#16 2 years ago
    Quoted from robx46:

    Ok so it was at the end of a long day... My star wars prem. Had installed a cointaker shaker but that SOB was too violent for my tastes. So I went to install a PWM controller thing & reversed the wiring. Put the power wires where the motor wires should go, & vice-versa. Fired it up, game told me node 1 was missing, couple seconds later I smell that smell we all hate.
    I ordered a new node board from cointaker. I might be able to use that to repair mine just by seeing what might be out of spec. I see one component I definitely fried but there might be more around it. Doesn't seem to be any good fuse protection on these things!

    You can't use a PWM controller on spike. Kills node boards dead, even if wired as they're supposed to be.

    Pinball life shaker motors are the only ones people should be buying. The red tremor/cointaker ones are extremely unpleasant.

    #17 2 years ago

    probably dont want people selling aftermarket versions as it sounds like they make quite a bit of profit from selling them there self.

    #18 2 years ago
    Quoted from PinMonk:

    You can't use a PWM controller on spike. Kills node boards dead, even if wired as they're supposed to be.
    Pinball life shaker motors are the only ones people should be buying. The red tremor/cointaker ones are extremely unpleasant.

    Learned the hard way. & normally I do buy pinball life shakers. For whatever reason I didn't this time but I just assumed all were the same. Lesson learned there too.
    Pinball mistakes are expensive

    #19 2 years ago

    Throw away technology. Thank you American capitalism and society.

    #20 2 years ago
    Quoted from robx46:

    a cointaker shaker but that SOB was too violent for my tastes.

    I bought a 24 with a cointaker shaker and I thought maybe it was just the game, I had a feeling it was the shaker itself. That thing is at least X2 output of a regular shaker. Almost shakes the damn house, every time it goes off. PBL or Stern brand is the way to go, think stern's are 100 bucks now as well.

    #21 2 years ago
    Quoted from hocuslocus:

    I bought a 24 with a cointaker shaker and I thought maybe it was just the game, I had a feeling it was the shaker itself. That thing is at least X2 output of a regular shaker. Almost shakes the damn house, every time it goes off. PBL or Stern brand is the way to go, think stern's are 100 bucks now as well.

    can't you just adjust it? change the counterweight so its not so off set and it wont be so violent?

    #22 2 years ago
    Quoted from russdx:

    can't you just adjust it? change the counterweight so its not so off set and it wont be so violent?

    If it is a Cointaker Red Tremor, it won't help. I had one in an Avatar (SAM) and even after adjusting the weights it was ridiculous. I had to get a PWM controller and dial it way down so that it was even remotely reasonable.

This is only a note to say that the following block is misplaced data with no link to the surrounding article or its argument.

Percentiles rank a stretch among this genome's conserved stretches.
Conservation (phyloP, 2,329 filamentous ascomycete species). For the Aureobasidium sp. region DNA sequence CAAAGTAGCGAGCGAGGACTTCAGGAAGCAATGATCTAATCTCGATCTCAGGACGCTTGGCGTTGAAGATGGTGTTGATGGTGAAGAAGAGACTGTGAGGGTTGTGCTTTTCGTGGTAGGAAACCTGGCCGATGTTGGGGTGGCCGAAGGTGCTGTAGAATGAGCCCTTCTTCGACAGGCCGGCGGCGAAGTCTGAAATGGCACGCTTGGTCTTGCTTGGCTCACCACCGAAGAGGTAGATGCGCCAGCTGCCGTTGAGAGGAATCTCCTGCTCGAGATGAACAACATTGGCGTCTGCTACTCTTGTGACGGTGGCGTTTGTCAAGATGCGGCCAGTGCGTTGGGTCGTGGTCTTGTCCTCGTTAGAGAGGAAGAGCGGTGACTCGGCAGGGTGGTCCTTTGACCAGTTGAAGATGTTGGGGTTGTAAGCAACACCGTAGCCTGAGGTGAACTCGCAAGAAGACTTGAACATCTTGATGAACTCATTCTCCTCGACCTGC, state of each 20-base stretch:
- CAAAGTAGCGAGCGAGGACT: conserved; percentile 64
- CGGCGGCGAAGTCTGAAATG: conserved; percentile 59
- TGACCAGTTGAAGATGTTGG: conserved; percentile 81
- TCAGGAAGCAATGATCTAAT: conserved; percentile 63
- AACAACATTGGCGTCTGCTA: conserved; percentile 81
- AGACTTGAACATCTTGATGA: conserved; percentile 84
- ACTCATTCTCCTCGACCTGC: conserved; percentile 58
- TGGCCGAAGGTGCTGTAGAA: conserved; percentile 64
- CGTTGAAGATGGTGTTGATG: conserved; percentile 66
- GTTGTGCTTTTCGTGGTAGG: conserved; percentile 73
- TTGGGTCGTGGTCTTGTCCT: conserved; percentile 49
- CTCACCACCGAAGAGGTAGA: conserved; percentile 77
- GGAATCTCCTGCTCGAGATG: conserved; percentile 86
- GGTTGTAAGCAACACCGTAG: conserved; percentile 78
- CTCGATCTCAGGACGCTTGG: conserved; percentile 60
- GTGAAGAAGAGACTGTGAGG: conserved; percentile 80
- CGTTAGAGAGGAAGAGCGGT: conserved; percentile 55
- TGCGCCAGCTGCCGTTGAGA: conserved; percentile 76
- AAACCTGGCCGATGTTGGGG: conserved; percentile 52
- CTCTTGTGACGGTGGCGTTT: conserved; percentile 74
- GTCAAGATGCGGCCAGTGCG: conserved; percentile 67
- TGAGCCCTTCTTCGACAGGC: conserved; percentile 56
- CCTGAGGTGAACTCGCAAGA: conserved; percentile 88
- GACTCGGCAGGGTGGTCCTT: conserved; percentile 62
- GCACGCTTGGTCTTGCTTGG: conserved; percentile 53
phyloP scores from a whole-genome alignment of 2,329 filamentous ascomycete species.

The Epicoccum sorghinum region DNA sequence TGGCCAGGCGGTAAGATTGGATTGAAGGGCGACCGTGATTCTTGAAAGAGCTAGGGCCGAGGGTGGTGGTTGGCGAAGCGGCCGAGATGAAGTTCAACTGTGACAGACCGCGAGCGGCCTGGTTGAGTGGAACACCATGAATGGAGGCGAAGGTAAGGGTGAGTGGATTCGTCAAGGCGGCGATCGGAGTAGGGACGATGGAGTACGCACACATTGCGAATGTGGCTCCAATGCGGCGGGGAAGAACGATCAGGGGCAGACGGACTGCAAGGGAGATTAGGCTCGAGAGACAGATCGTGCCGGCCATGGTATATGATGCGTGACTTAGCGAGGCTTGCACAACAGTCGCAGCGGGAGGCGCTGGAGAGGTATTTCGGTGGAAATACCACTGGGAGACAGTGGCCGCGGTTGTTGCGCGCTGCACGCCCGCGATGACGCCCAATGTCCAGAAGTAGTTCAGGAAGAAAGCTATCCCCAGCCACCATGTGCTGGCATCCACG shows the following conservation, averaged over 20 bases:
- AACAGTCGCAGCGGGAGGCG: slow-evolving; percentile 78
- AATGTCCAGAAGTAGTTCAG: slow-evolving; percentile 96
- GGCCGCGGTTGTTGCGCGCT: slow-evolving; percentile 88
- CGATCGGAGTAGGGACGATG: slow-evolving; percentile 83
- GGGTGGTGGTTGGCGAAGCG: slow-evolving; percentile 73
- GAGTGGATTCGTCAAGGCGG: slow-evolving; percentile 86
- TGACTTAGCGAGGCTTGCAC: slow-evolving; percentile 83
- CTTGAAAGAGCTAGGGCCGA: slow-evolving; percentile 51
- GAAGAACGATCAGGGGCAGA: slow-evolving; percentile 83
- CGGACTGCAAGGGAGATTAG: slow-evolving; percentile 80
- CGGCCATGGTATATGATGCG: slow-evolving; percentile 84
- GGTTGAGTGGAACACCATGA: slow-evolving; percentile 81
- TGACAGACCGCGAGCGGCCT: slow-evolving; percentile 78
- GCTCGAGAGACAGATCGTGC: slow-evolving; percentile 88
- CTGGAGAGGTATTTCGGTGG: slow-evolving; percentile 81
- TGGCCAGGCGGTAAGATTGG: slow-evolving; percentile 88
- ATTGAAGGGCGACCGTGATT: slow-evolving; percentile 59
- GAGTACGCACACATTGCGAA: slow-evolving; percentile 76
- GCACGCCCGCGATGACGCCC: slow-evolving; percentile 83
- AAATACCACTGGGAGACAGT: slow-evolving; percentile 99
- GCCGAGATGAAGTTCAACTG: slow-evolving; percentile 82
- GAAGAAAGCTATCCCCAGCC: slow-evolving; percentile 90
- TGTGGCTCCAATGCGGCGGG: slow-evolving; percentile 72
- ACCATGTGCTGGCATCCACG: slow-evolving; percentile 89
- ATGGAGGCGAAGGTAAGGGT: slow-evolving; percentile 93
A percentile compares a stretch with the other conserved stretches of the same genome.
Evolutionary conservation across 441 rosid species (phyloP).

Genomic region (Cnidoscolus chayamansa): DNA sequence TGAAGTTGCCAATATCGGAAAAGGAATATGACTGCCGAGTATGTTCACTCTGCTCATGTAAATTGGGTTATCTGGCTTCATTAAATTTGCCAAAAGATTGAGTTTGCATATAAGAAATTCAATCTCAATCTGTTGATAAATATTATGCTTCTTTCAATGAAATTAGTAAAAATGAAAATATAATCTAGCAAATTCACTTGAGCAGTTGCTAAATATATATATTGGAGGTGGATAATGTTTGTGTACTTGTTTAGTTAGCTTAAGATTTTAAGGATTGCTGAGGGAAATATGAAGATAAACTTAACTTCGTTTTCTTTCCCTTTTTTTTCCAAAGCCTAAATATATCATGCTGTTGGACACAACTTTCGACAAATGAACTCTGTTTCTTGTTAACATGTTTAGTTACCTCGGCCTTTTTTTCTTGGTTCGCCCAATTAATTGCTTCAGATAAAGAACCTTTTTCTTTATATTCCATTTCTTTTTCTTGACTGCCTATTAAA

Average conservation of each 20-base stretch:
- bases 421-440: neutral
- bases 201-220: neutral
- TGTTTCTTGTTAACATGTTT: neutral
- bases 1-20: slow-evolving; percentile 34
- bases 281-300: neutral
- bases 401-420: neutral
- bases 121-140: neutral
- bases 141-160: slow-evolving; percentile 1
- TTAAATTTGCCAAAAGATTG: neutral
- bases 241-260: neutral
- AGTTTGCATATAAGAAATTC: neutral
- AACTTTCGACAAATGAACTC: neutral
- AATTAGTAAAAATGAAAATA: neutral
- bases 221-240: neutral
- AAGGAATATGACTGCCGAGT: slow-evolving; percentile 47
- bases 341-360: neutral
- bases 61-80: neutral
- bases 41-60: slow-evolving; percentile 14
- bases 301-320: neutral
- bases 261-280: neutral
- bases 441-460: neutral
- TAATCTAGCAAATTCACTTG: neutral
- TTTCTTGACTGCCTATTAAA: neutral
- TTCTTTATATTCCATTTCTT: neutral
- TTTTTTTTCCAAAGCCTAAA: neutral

#23 2 years ago
    Quoted from stangbat:

    If it is a Cointaker Red Tremor, it won't help. I had one in a game and even after adjusting the weights it was ridiculous. I had to get a PWM controller and dial it way down so that it was even remotely reasonable.

    NEVER put a PWM on Spike.... You will fry the node board!!!

    #24 2 years ago
    Quoted from hoby1:

    NEVER put a PWM on Spike.... You will fry the node board!!!

    I've said that above (post #9) and we've been discussing this. Should have clarified for people that haven't read the entire thread, this was in an Avatar. I just edited the post.

    #25 2 years ago

    Cointaker has shaker for spike games that is not a red tremor. I use it in all my spike games without issue.

    #26 2 years ago
    Quoted from russdx:

    can't you just adjust it? change the counterweight so its not so off set and it wont be so violent?

    Nope. You CAN adjust the offsets, but it's still an unpleasant shaking. If you have one of the Cointaker/Red Tremors, get a Pinball Life or Stern shaker, you'll be much happier.

    #27 2 years ago
    Quoted from ReplayRyan:

    Throw away technology. Thank you American capitalism and society.

    Yes, it's unfortunate, but it's like that: we can only manufacture disposable! Excessive consumption and programmed obsolescence are on the menu. Pinball machines do not escape : boards are not intended to be serviced, but to be replaced (as long as they exist and are produced...), so it is not surprising that the schematics are not published.
    This is not specific to Stern, everyone does the same. Try to find the schematics for Heighway Pinball ... it's simply not repairable!

    #28 2 years ago
    Quoted from noflip95:

    Yes, it's unfortunate, but it's like that: we can only manufacture disposable! Excessive consumption and programmed obsolescence are on the menu. Pinball machines do not escape : boards are not intended to be serviced, but to be replaced (as long as they exist and are produced...), so it is not surprising that the schematics are not published.
    This is not specific to Stern, everyone does the same. Try to find the schematics for Heighway Pinball ... it's simply not repairable!

    Not every manufacturer has this idea.

    Our electronics are almost all made with through hole parts and we supply a printed service manual with each machine that includes schematics and PCB layouts.

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    #29 2 years ago

    JJP stuff is all exhaustively documented too.

    #30 2 years ago
    Quoted from rubberducks:

    JJP stuff is all exhaustively documented too.

    Literally the BEST manuals in pinball. No one even comes close.